If you’ve ever left a cardboard box outside for an extended period, you’ve probably noticed that there are all sorts of creatures underneath it when you pick it up. Worms are attracted to wet cardboard and if you leave a sheet out overnight, you are sure to find a bunch in the morning.
Lay the wet cardboard out on the lawn at night. In the morning, all you need to do is lift it up, do a little digging, and you’ll have your worms. If you don’t want to do too much digging, collect the worms at night when they’ll be near the surface.
Use Vibrations to Coax Them Out
For centuries, fishermen have collected worms for bait using vibrations to lure them out. The technique is also known as fiddling, worm grunting, or worm charming and, if done correctly, can be an effective way of catching worms. Try these methods to charm the worms into your bucket:
- Drive a wooden stake into the ground and run a metal file or saw over the top of the stake at a medium pace to create vibrations.
- Drive a pitchfork down into the soil and “twang” the handle.
- Take a chainsaw and remove the chain. Either place it against the top of the stake or put the rounded end directly against the soil and run the saw. This will create vibrations.
The vibrations you are making mimic the sound of burrowing moles, one of the worms’ natural predators. Trying to escape being eaten, the worms will make their way to the surface. Be ready to collect them, as they will emerge quickly.
Check Wood Piles and Flower Beds
Just as with piles of leaves and logs near bodies of water, worms are also attracted to wood piles and flower beds. Worms love rotting material, so the smell of the wood decomposing and the potting soil or compost in your flower bed is where they will want to be.
Wait for Ideal Conditions
Just like with hunting any other animal, some times are better than others for finding worms. We’ve already discussed a few of the ideal conditions above, but for the best success in finding worms, go hunting when it is:
- Just rained, as worms will be near the surface
- At night, because worms don’t like the sun
- Two hours after sunset, when worms are looking for a mate
- When nighttime temperatures are between 55o and 65o F. In the northern hemisphere, this will be in the spring and early summer. You will be able to find them other times of the year, but this is when it is easiest.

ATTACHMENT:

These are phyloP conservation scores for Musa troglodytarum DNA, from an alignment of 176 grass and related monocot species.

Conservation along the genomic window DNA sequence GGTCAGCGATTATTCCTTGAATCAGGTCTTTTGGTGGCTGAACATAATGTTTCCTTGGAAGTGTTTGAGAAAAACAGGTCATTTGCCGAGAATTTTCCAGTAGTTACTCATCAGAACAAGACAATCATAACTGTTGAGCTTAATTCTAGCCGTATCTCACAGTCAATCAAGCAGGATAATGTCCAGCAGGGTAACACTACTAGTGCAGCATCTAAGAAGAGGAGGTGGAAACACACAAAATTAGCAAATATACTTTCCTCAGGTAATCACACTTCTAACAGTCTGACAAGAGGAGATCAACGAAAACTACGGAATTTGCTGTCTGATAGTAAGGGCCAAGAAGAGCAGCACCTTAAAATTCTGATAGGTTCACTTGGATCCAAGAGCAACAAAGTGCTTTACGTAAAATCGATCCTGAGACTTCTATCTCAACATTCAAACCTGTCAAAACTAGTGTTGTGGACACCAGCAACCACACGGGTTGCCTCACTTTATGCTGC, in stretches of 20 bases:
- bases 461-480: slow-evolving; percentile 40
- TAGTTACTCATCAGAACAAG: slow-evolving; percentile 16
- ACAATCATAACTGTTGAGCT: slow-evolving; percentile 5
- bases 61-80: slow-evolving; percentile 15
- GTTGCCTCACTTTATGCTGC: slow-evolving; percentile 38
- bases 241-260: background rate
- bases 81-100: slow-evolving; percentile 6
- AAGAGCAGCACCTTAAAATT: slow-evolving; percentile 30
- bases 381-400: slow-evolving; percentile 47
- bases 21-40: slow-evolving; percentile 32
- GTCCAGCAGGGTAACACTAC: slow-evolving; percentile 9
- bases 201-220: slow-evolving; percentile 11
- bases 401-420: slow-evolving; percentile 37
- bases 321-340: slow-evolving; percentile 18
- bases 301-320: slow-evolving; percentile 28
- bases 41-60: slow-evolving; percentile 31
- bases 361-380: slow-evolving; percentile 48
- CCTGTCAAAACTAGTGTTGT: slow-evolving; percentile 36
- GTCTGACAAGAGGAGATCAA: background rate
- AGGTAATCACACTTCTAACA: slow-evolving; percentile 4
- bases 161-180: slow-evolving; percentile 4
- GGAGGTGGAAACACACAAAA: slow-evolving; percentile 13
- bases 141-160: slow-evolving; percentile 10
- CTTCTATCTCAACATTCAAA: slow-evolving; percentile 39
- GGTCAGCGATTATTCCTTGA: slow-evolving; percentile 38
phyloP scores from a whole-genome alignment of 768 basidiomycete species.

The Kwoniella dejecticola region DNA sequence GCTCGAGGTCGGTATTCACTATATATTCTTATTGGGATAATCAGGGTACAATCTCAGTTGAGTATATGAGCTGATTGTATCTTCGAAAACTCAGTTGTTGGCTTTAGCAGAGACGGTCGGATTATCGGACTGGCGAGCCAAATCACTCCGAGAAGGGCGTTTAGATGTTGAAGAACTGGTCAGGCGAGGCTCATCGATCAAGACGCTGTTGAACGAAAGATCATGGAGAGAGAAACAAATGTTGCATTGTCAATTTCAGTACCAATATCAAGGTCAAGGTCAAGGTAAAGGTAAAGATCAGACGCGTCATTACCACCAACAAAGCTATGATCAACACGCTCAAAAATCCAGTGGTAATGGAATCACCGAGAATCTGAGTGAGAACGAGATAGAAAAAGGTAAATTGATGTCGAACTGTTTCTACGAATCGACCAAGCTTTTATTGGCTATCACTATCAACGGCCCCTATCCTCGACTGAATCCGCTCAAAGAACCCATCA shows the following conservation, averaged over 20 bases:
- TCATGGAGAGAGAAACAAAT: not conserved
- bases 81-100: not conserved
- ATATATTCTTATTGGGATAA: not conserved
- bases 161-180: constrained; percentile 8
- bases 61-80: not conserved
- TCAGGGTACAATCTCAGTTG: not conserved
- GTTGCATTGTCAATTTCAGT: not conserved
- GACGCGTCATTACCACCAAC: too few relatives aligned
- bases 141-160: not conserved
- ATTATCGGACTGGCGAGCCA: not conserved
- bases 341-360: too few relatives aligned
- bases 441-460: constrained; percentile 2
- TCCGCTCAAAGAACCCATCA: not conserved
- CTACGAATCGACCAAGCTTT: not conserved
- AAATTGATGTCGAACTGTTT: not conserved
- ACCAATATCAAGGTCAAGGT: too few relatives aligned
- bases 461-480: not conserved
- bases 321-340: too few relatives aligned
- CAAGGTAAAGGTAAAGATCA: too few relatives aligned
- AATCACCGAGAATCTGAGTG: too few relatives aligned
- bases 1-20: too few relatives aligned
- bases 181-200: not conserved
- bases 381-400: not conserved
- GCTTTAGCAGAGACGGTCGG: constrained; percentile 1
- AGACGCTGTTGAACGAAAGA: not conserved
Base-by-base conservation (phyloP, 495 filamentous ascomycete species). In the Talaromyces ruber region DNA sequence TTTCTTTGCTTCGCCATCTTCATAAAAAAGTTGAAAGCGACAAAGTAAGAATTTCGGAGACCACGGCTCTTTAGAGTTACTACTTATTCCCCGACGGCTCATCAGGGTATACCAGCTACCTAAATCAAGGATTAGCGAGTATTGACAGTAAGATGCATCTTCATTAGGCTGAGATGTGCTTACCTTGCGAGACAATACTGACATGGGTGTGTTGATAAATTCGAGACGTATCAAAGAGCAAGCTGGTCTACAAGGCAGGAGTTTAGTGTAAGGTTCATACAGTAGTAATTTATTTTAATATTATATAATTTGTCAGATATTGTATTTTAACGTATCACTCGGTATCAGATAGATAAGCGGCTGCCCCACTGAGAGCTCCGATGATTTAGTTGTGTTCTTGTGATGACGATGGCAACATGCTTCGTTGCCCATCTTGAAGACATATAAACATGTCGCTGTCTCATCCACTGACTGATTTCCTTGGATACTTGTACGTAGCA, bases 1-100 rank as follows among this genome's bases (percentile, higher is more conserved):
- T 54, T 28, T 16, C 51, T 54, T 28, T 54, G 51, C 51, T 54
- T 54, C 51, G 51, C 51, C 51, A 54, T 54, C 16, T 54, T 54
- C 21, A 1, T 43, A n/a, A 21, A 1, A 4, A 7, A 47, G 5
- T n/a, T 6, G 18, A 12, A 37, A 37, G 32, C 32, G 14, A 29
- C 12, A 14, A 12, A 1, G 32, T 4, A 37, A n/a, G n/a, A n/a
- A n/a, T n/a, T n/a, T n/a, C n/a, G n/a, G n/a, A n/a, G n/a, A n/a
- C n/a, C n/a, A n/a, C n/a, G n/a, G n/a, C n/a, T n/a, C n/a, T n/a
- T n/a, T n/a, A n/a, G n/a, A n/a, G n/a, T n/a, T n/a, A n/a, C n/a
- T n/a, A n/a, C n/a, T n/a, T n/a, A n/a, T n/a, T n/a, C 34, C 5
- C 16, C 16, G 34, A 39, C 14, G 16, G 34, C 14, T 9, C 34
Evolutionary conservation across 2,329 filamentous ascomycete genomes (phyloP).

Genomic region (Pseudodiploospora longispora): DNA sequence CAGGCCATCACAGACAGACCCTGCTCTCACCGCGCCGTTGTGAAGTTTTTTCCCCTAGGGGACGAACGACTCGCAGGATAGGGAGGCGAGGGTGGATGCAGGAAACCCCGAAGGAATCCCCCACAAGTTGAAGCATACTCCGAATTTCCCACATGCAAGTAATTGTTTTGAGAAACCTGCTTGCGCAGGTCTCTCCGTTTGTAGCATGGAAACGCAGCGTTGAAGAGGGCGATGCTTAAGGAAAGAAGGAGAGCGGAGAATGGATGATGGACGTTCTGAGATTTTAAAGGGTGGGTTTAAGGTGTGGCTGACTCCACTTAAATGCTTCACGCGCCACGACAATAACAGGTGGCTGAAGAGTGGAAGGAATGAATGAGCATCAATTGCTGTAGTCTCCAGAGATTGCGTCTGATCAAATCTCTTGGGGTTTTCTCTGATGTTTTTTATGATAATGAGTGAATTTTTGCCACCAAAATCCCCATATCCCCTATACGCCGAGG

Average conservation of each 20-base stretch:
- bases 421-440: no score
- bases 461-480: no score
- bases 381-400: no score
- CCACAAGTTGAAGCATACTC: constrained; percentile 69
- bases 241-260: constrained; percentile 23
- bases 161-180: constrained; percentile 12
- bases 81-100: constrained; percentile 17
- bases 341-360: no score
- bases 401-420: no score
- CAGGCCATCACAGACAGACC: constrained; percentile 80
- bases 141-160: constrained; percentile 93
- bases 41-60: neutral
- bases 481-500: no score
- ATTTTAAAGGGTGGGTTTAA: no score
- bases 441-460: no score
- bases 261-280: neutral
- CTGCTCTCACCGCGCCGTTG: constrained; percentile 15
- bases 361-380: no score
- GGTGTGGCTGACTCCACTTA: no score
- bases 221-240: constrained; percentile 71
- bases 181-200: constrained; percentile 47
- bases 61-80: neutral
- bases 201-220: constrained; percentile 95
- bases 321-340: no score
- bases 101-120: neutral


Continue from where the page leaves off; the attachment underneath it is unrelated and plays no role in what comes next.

The saying about the early bird catching the worm is true, so avoid looking in the early morning to avoid competing with birds for worms.
Have the Right Tools for Collection
Before you go hunting for worms, you should make sure you have the right tools to make collection easier. The most important things to have are:
- A container: Your container can be made of plastic, metal, Styrofoam, cardboard, or glass. Fill it ⅔ full with soil and cover with damp leaves. This will keep the soil moist and the worms happy. To provide oxygen, poke holes in the lid.
- A shovel or spade: You’ll need something to turn the soil and bring the worms to the surface. A shovel or a spade will be enough to get to them.
- A flashlight with a red bulb: Although worms are blind, they are sensitive to light. Red light is lower and harder for them to detect while still giving you visibility. If you don’t have a red flashlight, cover the light with red cellophane. Make collection easier by investing in a headlamp and go hands free.
- Latex gloves: Worms are slippery and easy to drop. Keep control of them by wearing latex gloves. Rubbing sawdust on your hands is another way to increase the grip. We prefer Reusable gloves since they are better for the environment than single use gloves.
Finding Worms is Easy
Now that you know how easy it is to find worms, collecting them should be a breeze. You will be all set for whatever your plans are, whether it is maintaining the compost bin or having a relaxing day out on the water. Who knows, while finding worms you may just stumble upon treasure!